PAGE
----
New employees must be given notice of the following: The day wages are paid; Their rate of pay; All policies and practices regarding promised wages.

North Carolina Background Check Laws

Employers who run background checks should ensure they’re following the requirements of the Fair Credit Reporting Act.

North Carolina Credit and Investigative Check laws

North Carolina does not expressly allow or prohibit employers from obtaining credit checks on applicants or employees.

North Carolina Arrest and Conviction Check Laws

North Carolina does not expressly allow or prohibit employers from using criminal histories for employment purposes. Employers may not, however, ask applicants about expunged records, and applicants with expunged records may answer in the negative if asked about arrest or conviction records.

North Carolina Drug and Alcohol Testing LAws

There are no North Carolina laws prohibiting employers from drug testing applicants or employees. 

However, if an employer does test their applicants or employees, they must follow these requirements: Conduct testing under reasonable and sanitary conditions; Provide employees with a notice of their rights and responsibilities when they are tested; Provide employees with their test results within 30 days; Provide employees with notice of their retesting rights within 30 days of being tested; Allow employees to retest at an approved laboratory after testing positive; Confirm an applicant’s positive test with a second test unless the applicant signs a waiver; Confirm an employee’s positive test with a second test; Use gas chromatography with mass spectrometry or a similar scientific method to confirm a positive test; Keep a portion of every sample that tests positive for at least 90 days; Establish chain-of-custody procedures for samples; For tests required under federal law, report positive results to the North Carolina Division of Motor Vehicles within five business days.

North Carolina Whistleblower Protection Laws

Employers may not discharge or discriminate against an employee for exercising their rights under any of the following laws: Wage and Hour Act; Workers’ Compensation Act; Occupational Safety and Health Act; Mine Safety and Health Act.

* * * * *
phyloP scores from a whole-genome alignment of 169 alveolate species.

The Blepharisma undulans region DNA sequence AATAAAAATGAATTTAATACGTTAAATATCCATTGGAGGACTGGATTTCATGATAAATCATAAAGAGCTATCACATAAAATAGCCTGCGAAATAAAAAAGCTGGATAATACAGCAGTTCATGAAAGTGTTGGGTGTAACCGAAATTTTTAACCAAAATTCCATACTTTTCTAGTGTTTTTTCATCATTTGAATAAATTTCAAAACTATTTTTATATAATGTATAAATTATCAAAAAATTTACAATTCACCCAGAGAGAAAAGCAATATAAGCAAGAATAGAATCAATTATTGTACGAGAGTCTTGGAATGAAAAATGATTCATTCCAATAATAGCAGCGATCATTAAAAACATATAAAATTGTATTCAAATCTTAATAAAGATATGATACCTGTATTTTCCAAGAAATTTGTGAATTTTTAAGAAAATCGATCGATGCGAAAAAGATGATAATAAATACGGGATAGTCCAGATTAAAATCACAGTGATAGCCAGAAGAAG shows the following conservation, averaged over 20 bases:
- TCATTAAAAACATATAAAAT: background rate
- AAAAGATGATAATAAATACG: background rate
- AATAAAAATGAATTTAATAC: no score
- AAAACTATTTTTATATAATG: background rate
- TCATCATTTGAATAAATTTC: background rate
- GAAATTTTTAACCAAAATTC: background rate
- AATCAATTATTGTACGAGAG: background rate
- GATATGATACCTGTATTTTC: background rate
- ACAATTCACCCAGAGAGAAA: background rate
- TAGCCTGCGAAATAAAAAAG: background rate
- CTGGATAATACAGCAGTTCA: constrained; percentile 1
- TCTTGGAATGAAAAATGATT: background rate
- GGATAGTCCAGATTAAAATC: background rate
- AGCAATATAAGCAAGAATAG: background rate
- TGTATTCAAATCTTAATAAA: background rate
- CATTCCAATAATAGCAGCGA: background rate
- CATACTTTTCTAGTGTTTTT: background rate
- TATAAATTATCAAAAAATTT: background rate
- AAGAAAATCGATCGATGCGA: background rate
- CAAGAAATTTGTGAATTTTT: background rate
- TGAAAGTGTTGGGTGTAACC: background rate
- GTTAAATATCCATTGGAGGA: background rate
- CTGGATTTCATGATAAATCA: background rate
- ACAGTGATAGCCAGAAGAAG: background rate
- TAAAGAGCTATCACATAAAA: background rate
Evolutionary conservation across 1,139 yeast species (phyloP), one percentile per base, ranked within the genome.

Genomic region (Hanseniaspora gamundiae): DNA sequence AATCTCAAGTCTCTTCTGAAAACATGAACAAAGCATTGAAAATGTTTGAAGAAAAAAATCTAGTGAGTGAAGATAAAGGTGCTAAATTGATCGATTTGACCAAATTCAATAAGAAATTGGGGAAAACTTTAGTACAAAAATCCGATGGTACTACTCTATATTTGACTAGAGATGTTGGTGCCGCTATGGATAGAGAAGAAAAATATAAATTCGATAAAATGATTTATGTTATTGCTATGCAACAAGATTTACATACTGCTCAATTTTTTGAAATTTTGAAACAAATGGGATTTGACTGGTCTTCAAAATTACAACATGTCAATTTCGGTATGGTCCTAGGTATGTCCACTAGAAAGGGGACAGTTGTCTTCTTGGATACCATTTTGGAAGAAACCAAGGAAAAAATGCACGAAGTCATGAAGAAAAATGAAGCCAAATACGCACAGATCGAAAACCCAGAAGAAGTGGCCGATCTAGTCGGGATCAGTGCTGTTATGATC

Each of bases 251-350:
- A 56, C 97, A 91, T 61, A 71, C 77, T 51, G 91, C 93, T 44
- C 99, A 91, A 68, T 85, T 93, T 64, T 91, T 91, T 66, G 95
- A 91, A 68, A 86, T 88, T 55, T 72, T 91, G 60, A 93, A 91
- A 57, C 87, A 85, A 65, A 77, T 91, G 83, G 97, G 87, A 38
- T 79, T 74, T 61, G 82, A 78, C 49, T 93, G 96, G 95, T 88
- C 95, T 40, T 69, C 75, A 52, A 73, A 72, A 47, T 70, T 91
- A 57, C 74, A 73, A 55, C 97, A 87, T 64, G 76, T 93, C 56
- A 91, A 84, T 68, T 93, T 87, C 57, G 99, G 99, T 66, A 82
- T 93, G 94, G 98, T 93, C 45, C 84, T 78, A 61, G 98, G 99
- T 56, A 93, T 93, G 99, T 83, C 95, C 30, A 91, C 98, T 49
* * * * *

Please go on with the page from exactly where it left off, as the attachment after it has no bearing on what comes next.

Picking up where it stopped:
North Carolina COBRA

COBRA is a federal law that allows many employees to continue their health insurance benefits after their employment ends. Because federal COBRA only applies to employers that have 20 or more employees, many states have adopted their own versions of the law, which are known as “mini-COBRAs.” North Carolina’s mini-COBRA allows employees to continue their coverage for up to 18 months. Each individual certification of coverage must contain a notice of the right to continue coverage. Employers may also inform an employee orally or in writing as part of the employment exit process.

North Carolina Employee Monitoring Laws

Employers may not listen to or record their employees’ wire communications unless at least one party to the communication consents.

Compliance Calendar

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This summary is not qualified legal advice. Laws are always subject to change, and they can vary from municipality to municipality. It’s up to you to make sure you’re compliant with all laws and statutes in your area. If you need more compliance help, we recommend consulting with a qualified lawyer, checking with your local government agencies, or signing up for Homebase to get help from our certified HR Pros.